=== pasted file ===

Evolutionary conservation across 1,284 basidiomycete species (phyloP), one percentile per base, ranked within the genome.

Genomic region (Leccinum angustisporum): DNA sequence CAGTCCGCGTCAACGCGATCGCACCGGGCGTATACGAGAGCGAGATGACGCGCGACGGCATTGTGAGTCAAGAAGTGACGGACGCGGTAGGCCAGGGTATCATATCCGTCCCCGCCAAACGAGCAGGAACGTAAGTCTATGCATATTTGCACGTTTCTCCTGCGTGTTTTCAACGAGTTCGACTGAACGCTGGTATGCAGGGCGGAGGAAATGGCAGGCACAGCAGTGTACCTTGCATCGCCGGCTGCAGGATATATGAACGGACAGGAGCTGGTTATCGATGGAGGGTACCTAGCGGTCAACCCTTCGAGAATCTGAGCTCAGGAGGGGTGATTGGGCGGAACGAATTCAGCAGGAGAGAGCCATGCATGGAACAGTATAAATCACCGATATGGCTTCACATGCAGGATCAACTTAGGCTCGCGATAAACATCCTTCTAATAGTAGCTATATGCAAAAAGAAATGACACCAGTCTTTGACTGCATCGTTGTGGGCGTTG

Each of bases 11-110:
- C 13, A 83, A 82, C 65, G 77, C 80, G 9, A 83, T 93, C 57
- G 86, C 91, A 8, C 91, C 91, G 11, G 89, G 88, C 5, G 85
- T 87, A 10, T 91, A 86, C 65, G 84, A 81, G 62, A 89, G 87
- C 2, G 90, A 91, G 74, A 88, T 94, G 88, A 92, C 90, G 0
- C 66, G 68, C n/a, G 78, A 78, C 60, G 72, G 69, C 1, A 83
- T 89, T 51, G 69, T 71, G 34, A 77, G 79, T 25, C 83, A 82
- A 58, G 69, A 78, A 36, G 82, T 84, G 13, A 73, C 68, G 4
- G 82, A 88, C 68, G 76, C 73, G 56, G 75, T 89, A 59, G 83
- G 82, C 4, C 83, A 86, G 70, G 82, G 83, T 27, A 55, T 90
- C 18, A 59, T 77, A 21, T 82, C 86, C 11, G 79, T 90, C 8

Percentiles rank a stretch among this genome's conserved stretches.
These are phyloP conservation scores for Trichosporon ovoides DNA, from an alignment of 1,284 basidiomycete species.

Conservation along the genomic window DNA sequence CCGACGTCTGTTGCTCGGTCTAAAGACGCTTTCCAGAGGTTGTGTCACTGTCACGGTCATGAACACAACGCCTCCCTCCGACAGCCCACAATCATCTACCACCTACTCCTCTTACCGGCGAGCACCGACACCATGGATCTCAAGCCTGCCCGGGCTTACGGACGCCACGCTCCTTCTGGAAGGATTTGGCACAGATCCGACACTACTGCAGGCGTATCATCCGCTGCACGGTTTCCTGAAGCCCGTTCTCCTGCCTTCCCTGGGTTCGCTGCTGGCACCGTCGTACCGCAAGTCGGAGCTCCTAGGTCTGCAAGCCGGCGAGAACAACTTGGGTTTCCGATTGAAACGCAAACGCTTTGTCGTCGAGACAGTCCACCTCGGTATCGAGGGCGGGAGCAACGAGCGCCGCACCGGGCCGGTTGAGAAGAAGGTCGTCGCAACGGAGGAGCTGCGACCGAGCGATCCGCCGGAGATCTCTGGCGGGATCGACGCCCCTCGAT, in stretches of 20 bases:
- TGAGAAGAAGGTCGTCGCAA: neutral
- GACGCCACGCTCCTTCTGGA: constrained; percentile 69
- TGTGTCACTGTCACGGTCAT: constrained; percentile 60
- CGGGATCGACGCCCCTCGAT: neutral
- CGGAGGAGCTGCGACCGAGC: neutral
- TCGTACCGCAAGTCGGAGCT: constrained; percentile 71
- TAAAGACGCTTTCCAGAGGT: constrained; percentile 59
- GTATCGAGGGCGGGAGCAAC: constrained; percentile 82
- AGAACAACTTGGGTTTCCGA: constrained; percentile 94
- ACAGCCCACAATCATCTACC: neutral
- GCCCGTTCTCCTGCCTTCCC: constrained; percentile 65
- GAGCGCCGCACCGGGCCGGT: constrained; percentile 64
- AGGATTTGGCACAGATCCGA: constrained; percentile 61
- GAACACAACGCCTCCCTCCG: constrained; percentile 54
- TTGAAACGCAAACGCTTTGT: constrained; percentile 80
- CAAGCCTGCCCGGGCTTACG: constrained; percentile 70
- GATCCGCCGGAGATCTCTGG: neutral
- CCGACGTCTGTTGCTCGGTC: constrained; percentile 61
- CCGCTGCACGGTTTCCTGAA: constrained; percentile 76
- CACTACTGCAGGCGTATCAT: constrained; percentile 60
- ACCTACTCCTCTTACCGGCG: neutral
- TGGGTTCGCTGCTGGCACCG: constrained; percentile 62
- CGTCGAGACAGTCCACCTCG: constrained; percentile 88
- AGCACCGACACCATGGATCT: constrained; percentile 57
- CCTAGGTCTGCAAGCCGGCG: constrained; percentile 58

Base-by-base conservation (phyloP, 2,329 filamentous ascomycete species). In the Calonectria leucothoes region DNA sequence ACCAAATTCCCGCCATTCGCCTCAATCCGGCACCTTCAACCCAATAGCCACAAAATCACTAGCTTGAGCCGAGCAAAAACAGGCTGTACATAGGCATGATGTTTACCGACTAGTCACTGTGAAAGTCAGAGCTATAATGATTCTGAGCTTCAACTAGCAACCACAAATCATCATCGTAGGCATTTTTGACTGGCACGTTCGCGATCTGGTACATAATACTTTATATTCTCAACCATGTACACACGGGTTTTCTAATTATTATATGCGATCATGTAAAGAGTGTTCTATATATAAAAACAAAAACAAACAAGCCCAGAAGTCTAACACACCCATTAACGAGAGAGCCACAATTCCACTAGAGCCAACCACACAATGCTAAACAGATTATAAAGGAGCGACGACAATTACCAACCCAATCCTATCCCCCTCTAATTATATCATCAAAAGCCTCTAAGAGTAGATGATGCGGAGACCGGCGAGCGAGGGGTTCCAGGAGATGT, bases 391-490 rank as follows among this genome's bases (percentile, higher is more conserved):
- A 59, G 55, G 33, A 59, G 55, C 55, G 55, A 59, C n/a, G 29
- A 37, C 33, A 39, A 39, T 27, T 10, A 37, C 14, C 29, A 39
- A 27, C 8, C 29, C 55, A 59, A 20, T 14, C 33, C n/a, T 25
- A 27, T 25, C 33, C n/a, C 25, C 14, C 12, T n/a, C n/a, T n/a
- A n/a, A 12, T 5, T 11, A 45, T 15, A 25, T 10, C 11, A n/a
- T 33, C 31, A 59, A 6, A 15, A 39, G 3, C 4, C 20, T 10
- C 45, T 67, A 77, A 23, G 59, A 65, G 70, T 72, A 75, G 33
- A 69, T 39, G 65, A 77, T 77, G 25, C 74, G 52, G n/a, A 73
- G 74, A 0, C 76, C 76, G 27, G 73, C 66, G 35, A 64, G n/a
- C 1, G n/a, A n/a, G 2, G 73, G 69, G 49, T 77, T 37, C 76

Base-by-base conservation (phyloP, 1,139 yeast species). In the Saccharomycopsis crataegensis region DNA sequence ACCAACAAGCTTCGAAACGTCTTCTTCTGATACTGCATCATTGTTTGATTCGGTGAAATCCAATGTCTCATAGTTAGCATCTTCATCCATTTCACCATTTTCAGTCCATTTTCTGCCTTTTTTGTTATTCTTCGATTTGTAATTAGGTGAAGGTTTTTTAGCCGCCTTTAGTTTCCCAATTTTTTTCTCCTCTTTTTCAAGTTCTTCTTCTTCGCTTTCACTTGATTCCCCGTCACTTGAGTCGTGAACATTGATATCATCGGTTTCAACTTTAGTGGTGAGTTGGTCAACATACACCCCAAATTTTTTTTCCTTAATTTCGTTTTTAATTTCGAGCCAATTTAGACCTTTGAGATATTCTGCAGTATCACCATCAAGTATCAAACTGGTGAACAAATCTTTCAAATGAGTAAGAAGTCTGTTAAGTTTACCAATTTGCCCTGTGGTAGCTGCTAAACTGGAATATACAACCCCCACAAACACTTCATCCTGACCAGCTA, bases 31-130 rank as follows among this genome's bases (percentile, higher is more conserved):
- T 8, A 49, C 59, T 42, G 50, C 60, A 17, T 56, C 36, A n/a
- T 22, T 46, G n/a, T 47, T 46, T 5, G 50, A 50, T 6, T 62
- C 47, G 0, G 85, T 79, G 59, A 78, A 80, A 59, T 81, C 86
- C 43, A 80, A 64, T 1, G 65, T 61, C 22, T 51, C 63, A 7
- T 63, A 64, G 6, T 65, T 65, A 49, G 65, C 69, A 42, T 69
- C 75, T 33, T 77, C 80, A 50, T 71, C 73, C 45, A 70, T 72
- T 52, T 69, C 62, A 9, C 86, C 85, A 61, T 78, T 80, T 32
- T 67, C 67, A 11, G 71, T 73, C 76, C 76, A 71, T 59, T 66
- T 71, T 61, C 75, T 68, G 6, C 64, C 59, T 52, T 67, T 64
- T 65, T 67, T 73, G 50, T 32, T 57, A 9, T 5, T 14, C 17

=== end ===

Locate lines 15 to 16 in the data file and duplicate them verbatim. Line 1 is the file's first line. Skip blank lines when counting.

These are phyloP conservation scores for Trichosporon ovoides DNA, from an alignment of 1,284 basidiomycete species.

Conservation along the genomic window DNA sequence CCGACGTCTGTTGCTCGGTCTAAAGACGCTTTCCAGAGGTTGTGTCACTGTCACGGTCATGAACACAACGCCTCCCTCCGACAGCCCACAATCATCTACCACCTACTCCTCTTACCGGCGAGCACCGACACCATGGATCTCAAGCCTGCCCGGGCTTACGGACGCCACGCTCCTTCTGGAAGGATTTGGCACAGATCCGACACTACTGCAGGCGTATCATCCGCTGCACGGTTTCCTGAAGCCCGTTCTCCTGCCTTCCCTGGGTTCGCTGCTGGCACCGTCGTACCGCAAGTCGGAGCTCCTAGGTCTGCAAGCCGGCGAGAACAACTTGGGTTTCCGATTGAAACGCAAACGCTTTGTCGTCGAGACAGTCCACCTCGGTATCGAGGGCGGGAGCAACGAGCGCCGCACCGGGCCGGTTGAGAAGAAGGTCGTCGCAACGGAGGAGCTGCGACCGAGCGATCCGCCGGAGATCTCTGGCGGGATCGACGCCCCTCGAT, in stretches of 20 bases: